Many of our inner-city hospitals don’t have the capacity to take on this greater patient volume and will need to expand in both space and staff. All these changes will take time, money, and human resources that quite frankly don’t exist. Not to mention the added expense and stress for patients needing to travel and eventually return home from distant hospitals, and the delays in diagnosis and treatment for life-threatening emergencies. While recognizing there are innumerable obstacles to improving rural health care access locally and globally, we should still be moving toward equity in access health care, not away from it.

What do you think will be the outcome of closing rural hospitals? Share in the comments.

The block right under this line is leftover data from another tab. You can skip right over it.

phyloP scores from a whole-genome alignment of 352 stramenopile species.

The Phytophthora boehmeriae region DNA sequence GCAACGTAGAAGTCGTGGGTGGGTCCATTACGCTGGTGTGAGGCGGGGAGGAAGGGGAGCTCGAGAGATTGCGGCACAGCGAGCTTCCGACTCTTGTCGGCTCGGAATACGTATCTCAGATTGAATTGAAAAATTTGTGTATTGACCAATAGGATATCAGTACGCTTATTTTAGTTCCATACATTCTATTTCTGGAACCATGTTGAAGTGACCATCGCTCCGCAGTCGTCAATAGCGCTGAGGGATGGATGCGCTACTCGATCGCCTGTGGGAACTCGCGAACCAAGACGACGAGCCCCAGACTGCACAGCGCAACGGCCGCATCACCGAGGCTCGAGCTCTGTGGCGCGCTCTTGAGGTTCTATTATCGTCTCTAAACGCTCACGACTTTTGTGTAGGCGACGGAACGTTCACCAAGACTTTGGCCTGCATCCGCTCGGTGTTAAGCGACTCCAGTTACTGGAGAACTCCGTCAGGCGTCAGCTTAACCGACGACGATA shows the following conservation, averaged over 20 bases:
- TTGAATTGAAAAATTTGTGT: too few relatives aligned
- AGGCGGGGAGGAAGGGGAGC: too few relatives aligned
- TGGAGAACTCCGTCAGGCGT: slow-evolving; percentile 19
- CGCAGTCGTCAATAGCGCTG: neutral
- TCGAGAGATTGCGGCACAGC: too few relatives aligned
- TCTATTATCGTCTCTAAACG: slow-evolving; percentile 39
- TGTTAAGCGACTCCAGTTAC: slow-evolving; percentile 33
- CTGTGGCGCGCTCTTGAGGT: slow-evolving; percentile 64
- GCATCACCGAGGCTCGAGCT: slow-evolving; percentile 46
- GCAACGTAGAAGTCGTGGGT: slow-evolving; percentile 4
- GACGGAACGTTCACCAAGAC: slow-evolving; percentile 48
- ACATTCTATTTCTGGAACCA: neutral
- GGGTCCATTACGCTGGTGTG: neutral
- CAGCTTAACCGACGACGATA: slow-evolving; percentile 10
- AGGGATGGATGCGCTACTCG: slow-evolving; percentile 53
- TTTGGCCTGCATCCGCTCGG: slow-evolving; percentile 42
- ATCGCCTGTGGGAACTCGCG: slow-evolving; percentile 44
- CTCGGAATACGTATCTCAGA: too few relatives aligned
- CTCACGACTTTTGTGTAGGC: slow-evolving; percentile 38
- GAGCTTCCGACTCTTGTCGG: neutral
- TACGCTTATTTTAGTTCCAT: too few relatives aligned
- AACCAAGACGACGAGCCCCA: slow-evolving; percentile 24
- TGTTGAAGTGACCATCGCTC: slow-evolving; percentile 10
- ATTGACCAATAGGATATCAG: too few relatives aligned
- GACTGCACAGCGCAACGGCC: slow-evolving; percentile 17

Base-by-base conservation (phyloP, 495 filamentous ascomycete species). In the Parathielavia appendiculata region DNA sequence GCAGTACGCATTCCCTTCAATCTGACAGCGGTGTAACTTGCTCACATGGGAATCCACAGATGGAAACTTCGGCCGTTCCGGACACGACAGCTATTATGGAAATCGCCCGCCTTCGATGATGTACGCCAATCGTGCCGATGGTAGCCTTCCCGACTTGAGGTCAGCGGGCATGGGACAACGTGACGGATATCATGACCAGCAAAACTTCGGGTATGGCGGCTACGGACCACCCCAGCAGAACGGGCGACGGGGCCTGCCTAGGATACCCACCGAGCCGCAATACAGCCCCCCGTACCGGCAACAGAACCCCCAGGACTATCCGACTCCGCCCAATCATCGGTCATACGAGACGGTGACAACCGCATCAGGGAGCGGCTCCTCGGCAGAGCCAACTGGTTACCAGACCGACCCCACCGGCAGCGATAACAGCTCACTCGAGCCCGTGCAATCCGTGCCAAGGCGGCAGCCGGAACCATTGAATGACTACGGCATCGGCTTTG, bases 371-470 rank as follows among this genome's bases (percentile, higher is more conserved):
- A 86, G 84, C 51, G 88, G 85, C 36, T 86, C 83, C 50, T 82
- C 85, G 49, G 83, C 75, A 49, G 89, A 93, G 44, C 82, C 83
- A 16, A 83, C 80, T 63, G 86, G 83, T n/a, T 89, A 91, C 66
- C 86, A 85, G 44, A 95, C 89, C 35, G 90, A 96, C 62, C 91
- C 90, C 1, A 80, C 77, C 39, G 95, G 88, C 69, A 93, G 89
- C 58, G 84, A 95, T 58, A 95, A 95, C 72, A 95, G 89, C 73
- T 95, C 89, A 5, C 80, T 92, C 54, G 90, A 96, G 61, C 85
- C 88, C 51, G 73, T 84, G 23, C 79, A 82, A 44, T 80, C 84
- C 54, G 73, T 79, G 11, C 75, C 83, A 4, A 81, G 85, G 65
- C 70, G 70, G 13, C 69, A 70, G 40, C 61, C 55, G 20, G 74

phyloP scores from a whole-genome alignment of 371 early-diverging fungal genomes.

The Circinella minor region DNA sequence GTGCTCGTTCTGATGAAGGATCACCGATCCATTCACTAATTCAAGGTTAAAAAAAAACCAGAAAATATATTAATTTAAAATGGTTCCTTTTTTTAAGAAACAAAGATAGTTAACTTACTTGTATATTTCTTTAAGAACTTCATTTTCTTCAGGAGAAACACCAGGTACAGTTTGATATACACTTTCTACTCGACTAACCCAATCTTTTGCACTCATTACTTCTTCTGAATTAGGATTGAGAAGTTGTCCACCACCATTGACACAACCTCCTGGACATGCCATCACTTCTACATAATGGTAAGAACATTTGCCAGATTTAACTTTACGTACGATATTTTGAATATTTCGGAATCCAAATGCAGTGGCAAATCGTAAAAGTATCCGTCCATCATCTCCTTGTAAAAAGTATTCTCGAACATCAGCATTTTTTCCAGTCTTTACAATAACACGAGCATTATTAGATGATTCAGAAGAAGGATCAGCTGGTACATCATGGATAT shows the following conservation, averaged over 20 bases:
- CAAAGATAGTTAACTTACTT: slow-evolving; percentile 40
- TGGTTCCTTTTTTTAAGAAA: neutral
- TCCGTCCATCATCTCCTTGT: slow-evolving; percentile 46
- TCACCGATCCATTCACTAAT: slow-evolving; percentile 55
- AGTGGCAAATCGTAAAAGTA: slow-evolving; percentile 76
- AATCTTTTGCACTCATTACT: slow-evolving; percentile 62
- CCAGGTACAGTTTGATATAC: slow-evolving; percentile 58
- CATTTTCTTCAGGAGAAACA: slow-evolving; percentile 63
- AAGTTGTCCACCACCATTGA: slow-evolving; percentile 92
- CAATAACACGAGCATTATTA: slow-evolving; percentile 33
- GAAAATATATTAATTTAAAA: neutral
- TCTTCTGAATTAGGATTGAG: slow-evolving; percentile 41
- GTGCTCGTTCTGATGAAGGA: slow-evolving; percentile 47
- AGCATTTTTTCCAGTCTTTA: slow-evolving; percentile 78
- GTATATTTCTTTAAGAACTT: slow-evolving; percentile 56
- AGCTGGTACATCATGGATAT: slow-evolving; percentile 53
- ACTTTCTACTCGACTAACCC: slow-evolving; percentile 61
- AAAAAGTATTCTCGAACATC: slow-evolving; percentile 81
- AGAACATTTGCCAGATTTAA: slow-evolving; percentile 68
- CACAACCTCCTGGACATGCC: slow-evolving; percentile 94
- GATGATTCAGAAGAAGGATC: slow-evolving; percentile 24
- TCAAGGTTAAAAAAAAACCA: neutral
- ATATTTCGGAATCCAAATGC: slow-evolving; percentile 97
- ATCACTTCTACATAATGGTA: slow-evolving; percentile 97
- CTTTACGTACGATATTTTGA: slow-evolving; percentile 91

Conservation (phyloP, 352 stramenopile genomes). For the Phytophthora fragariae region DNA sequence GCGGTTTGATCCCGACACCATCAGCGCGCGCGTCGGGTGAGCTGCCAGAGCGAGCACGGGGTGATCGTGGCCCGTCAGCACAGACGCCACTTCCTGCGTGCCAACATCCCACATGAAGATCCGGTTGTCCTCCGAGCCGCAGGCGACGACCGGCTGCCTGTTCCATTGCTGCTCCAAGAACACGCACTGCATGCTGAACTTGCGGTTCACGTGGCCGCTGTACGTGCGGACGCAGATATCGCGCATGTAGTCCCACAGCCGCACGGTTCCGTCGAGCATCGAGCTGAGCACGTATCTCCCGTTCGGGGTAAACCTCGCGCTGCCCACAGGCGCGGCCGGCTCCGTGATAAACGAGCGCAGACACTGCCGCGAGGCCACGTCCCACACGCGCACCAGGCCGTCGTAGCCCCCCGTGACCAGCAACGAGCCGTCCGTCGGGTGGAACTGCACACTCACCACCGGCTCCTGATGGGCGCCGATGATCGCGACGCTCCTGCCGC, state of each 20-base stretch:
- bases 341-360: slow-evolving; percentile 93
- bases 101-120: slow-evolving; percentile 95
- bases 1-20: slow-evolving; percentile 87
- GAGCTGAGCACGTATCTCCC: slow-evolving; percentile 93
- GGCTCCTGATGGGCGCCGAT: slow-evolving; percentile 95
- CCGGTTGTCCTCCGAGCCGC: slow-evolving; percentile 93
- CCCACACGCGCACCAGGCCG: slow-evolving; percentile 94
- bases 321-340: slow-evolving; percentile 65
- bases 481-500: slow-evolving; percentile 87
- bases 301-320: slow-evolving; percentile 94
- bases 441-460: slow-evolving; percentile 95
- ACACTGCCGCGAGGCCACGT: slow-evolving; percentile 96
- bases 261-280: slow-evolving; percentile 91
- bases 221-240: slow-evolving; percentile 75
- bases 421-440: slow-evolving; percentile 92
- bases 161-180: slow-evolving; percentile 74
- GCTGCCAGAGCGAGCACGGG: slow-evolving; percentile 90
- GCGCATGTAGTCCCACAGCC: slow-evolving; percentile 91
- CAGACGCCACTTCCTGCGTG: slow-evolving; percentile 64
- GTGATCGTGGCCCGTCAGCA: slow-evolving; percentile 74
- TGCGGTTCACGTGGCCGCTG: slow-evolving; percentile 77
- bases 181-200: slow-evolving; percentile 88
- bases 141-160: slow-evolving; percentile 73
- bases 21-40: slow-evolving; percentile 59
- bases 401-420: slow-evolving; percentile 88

Dr. Jenny Jones is a global emergency physician in Massachusetts. She enjoys dancing, aerial arts, and drawing silly anecdotal cartoons. She is a 2023–2024 Doximity Op-Med Fellow.

*Names have been changed to maintain privacy.

Illustration by April Brust

All opinions published on Op-Med are the author’s and do not reflect the official position of Doximity or its editors. Op-Med is a safe space for free expression and diverse perspectives. For more information, or to submit your own opinion, please see our submission guidelines or email

More from Op-Med